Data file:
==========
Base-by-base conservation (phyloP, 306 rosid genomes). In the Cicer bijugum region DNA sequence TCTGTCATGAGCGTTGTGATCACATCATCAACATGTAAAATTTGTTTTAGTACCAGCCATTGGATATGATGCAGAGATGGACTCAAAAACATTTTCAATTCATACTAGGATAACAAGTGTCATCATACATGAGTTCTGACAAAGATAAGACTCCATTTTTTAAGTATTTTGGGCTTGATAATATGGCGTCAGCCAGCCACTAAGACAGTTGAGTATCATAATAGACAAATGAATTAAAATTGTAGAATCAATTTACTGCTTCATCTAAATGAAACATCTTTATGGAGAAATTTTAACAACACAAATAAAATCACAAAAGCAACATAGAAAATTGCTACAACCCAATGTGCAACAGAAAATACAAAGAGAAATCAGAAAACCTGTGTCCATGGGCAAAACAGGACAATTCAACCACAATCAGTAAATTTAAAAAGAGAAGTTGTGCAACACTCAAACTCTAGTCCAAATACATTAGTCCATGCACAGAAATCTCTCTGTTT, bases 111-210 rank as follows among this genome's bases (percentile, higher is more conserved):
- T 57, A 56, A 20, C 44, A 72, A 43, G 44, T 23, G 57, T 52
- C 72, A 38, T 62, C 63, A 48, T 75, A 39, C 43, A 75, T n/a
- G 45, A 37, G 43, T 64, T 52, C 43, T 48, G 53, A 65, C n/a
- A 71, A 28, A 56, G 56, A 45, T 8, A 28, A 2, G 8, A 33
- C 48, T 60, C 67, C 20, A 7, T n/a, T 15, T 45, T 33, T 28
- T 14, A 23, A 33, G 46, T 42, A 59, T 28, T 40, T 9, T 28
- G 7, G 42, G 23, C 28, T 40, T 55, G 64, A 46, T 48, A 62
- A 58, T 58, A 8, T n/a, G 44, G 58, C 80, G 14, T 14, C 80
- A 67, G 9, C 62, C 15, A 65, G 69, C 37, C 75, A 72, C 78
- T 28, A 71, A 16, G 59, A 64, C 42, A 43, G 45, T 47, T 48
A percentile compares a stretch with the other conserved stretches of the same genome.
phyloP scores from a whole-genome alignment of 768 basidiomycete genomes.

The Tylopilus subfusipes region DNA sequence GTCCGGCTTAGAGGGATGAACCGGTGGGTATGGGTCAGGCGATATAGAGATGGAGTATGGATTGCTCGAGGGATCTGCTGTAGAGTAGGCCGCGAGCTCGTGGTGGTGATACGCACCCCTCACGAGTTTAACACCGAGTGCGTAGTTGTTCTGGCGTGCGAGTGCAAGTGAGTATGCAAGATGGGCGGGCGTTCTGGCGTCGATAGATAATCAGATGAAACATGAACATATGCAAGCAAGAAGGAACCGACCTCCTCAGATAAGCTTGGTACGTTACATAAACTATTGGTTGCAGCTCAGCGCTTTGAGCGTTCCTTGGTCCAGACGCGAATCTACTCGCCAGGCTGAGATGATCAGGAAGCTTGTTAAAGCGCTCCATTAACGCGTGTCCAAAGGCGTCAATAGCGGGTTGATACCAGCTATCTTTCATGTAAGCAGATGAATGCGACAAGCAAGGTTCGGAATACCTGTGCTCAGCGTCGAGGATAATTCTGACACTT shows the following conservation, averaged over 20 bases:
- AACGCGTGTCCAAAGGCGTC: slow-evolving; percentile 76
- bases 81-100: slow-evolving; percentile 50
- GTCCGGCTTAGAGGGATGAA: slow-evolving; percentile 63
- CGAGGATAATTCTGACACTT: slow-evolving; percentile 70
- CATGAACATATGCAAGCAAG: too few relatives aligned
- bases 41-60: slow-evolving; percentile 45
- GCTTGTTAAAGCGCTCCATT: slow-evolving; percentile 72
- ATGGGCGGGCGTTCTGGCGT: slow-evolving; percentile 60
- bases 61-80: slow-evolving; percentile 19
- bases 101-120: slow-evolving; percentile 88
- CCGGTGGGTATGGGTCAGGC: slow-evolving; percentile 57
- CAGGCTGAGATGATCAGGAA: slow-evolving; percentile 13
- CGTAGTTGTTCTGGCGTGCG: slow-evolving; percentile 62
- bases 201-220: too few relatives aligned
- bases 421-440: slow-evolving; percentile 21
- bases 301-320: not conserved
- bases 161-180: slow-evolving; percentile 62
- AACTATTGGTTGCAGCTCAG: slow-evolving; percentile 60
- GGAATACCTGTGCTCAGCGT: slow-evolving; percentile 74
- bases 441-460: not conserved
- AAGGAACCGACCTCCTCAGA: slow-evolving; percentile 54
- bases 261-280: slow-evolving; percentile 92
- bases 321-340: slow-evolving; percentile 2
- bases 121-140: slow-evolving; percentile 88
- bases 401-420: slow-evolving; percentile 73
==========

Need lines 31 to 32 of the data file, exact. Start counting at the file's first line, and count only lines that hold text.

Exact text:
- bases 161-180: slow-evolving; percentile 62
- AACTATTGGTTGCAGCTCAG: slow-evolving; percentile 60